“I’ve never had a girlfriend or a boyfriend … Even with surgery, I’ll never be a woman. And I will not be man. I’ll always be the middle… My father said I’ll always be his little black boy. That he’ll love me if I am man, woman or dog. My mother is very religious. She refuses, but says she will not leave me.”
– Lea T., who was born Leandro Cerezo Medeiros, starred in last season’s Givenchy ad campaign and has even been booked to appear on Oprah’s last season. [Quem via Racked] Keep reading »
The Ladies Professional Golf Association (LPGA) is in a bit of a bind right now—thanks to a set of policies which some believe discriminate against transgender athletes. Golfer Lana Lawless is suing the LPGA for its “female at birth” policy, which requires that all competitors must have been born biological females. Lawless, who was born male, had gender reassignment surgery in 2005 and was a high-ranking golfer in the Long Drivers of America organization. But then Long Drivers changed its gender policy to match the LPGA rendering Lawless ineligible for competition.
“It’s an issue of access and opportunity,” Lawless told The New York Times. “I’ve been shut out because of prejudice.” Keep reading »
Does it come as a shock that a clothing retailer with such a hetero-normative image (sometimes to the point of cliche) would deny a transsexual the opportunity for a job? Unfortunately, no. In an undercover operation staged by The New York Daily News, two people—one transgendered person, one non—both applied for the same jobs. The results aren’t surprising: The transgendered applicant didn’t receive any callbacks for interviews, while the other scored eight out of a few dozen. One of these companies who didn’t give the transgendered applicant a shot? J.Crew.
How does this make you feel about the brand? Do you think it’s unfair to single them out? [Blackbook Mag] Keep reading »
When we heard about Candy, “the first transversal fashion magazine,” we were dying to know what it would all be about. A bubbly pink cover and a brief statement explaining the mag’s dedication to “transvestism, transexuality, cross dressing and androgyny” seemed intriguing, but left us wanting more. Fashion Indie got a look at a photo shoot from the first issue—the result is very high-fashion. Photographer Karim Sadii captured model Callum Wilson, who boasts a beautifully androgynous look in jeweled corsets, Shakespearean-looking gowns, and conceptual head pieces. What do you think? Check out some more pics after the jump! [Fashion Indie] Keep reading »
The fashion industry may have a long-standing tendency to exclude certain groups and cultures, but more and more we’re seeing this change as people begin challenging the status quo. Now the transsexual community is getting a voice with a new style publication. Billed as “the first transversal fashion magazine,” Candy has just debuted its premiere issue in a limited-edition circulation of only 1,000 copies. The indie publication doesn’t reveal too much through its main online information source, a Facebook fan page, but its official statement explains that the mag is “completely dedicated to celebrating transvestism, transexuality, cross dressing and androgyny, in all its manifestations … CANDY is a magazine for everybody. A space for individual freedom, and a publication that pushes people to take on the persona of what they always wanted to be.”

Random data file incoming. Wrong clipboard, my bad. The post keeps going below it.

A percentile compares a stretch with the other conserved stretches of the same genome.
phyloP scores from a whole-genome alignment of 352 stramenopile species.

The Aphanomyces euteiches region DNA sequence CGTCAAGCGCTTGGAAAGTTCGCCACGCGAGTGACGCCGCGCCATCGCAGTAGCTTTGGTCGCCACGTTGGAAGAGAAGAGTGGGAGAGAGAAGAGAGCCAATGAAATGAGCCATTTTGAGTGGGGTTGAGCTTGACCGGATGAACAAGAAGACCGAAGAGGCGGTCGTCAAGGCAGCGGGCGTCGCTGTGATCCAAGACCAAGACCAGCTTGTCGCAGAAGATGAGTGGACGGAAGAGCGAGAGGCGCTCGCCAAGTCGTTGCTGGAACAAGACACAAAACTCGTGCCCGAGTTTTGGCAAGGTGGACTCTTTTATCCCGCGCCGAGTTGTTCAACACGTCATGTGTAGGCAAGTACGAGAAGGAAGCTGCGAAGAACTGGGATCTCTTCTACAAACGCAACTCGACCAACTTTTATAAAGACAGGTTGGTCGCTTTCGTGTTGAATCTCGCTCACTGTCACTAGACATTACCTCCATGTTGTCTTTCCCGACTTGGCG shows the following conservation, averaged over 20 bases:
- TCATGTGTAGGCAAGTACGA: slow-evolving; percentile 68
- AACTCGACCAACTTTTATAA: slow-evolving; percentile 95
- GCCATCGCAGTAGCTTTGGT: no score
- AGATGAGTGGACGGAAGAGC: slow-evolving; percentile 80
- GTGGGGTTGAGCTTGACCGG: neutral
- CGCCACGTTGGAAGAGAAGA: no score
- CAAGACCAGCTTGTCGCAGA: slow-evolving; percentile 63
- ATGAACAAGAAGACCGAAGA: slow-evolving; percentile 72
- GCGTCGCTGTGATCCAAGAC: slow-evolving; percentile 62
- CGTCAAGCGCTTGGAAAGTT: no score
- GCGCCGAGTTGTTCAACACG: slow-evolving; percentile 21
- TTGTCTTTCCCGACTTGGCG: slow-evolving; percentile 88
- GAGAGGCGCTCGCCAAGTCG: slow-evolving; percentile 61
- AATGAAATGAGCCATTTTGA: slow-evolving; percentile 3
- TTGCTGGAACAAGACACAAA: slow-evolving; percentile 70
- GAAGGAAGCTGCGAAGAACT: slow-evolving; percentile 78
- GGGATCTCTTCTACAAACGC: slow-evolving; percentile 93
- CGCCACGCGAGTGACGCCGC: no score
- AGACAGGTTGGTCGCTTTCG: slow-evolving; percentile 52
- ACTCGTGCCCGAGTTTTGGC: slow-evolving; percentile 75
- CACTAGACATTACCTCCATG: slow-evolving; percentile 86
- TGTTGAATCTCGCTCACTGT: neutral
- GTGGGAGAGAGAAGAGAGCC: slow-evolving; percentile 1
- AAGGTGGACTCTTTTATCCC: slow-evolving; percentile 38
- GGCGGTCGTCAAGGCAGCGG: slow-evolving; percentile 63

Check out the amazing behind-the-scenes video of the cover shoot of some seriously made-up drag queens, after the jump! Now we’re dying to know more. Where can we get our hands on a copy? [Candy's Facebook Page] Keep reading »
Here’s a brainteaser: If someone is born a man, but becomes legally female aside one special male part, and then they kill someone, which prison should they be held in—male or female?
Well, according to a transsexual inmate in this specific situation, she says she should be hanging with the ladies. Currently held in a men’s prison in the UK, this inmate claims her human right to “respect of her private life,” as stated in European Law, is being violated by having to stay in a men’s facility. And she’s suing over it. Not only is the she-mate unable to wear skirts or make-up—she also says its a glaring violation of her human rights not to be able to have gender reassignment surgery. And she’s so close—she has hormonally grown breasts and has lasered off all the hair on her face and legs. But doctors have repeatedly denied her the final surgery because she must live as a female for a certain period of time before being eligible—something she cannot do being held in a men’s prison. [Daily Mail] Keep reading »